Overflowing

I really like paradoxes, and I always appreciate how our view of things is usually completely opposite of the way God sees it and knows it to be true. Realizing that God’s view is more liberating and freeing than ours is always a refreshing awakening. An example of this comes from John 6:1-15 when Jesus feeds five thousand men. That statement alone is impressive, given that Jesus’ trade is carpentry and not the culinary arts, and it leaps out even more when you consider what he had to work with: five loaves of bread and two fish.

So here’s Jesus and the disciples with the equivalent of an Israeli Lunchable. This is where the key differential comes in. The disciples look at what they have and see scarcity. Jesus looks at it and sees abundance. The disciples’ skepticism would only accomplish sitting there hungry. Christ’s optimism brings about service to the people in a miraculous way that moves them to belief. Cool story. Great. What does this have to do with us? Everything.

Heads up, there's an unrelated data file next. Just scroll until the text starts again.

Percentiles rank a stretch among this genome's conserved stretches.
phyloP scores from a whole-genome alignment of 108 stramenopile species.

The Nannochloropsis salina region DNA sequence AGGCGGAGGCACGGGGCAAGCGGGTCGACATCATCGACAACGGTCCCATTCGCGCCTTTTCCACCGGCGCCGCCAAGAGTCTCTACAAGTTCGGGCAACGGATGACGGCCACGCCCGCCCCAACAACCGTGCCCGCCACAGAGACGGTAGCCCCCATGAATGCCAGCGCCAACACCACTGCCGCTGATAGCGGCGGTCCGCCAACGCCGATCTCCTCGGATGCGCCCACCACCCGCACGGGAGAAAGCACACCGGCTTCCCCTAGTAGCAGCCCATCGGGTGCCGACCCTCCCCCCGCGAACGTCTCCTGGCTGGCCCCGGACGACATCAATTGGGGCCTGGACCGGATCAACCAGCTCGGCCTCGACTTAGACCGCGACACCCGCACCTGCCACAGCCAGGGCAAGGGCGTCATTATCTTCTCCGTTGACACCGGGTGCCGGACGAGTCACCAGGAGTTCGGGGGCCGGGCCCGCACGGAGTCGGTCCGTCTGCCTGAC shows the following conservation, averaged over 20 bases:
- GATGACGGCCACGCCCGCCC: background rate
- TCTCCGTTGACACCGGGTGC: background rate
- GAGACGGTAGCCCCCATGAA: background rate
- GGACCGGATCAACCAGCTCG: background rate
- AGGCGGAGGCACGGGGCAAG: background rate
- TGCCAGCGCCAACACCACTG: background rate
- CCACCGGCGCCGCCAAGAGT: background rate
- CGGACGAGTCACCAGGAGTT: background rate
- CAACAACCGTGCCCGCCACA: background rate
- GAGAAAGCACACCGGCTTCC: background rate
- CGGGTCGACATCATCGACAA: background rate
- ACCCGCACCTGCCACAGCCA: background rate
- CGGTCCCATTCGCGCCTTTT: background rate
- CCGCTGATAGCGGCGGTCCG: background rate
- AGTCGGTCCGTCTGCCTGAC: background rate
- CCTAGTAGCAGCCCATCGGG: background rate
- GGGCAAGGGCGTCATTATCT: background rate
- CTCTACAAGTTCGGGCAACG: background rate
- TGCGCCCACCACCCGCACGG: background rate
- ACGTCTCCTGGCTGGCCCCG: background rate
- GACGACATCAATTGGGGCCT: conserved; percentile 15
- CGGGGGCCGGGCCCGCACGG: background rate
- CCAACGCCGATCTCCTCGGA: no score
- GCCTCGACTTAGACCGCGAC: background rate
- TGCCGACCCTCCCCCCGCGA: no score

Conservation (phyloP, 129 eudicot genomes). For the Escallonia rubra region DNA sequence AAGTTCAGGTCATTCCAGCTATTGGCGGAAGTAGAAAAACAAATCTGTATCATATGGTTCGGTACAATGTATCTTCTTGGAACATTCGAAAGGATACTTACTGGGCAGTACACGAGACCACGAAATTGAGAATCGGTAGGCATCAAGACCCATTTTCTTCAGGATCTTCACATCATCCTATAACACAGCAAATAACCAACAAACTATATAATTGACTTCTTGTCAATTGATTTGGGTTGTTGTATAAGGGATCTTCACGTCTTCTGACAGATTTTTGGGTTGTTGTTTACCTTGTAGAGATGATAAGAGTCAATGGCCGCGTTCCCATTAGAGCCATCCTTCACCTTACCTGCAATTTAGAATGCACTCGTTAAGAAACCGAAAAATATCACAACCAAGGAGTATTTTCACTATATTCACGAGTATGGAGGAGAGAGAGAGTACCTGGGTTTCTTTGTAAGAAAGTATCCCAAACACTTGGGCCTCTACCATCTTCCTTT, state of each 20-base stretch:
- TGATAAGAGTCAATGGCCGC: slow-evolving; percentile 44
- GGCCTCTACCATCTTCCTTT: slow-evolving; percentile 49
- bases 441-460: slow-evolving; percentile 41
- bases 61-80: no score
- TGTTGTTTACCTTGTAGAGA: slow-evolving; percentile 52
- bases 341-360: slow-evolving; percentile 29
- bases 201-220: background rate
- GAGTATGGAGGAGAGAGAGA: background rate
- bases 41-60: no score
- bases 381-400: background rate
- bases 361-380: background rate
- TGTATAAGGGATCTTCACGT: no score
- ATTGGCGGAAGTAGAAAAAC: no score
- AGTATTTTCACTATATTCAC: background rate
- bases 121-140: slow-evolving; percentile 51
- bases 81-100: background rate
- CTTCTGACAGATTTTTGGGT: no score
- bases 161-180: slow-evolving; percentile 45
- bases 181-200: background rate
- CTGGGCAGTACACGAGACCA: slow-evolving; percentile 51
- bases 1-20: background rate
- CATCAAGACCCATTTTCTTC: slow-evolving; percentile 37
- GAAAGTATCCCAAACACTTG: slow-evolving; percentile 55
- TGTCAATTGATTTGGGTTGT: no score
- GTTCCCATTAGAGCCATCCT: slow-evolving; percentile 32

You see, we’re really good at convincing ourselves we don’t have anything to offer people. We say, “We just can’t really afford to do X or Y at the moment,” while we’re simultaneously paying off our DirecTV bill and putting down payments on a house and two cars. Tell me how that adds up. “We’re going to have to cut back on giving this year,” and then turn around and tell people what our vacation plans are for the summer. I don’t get it.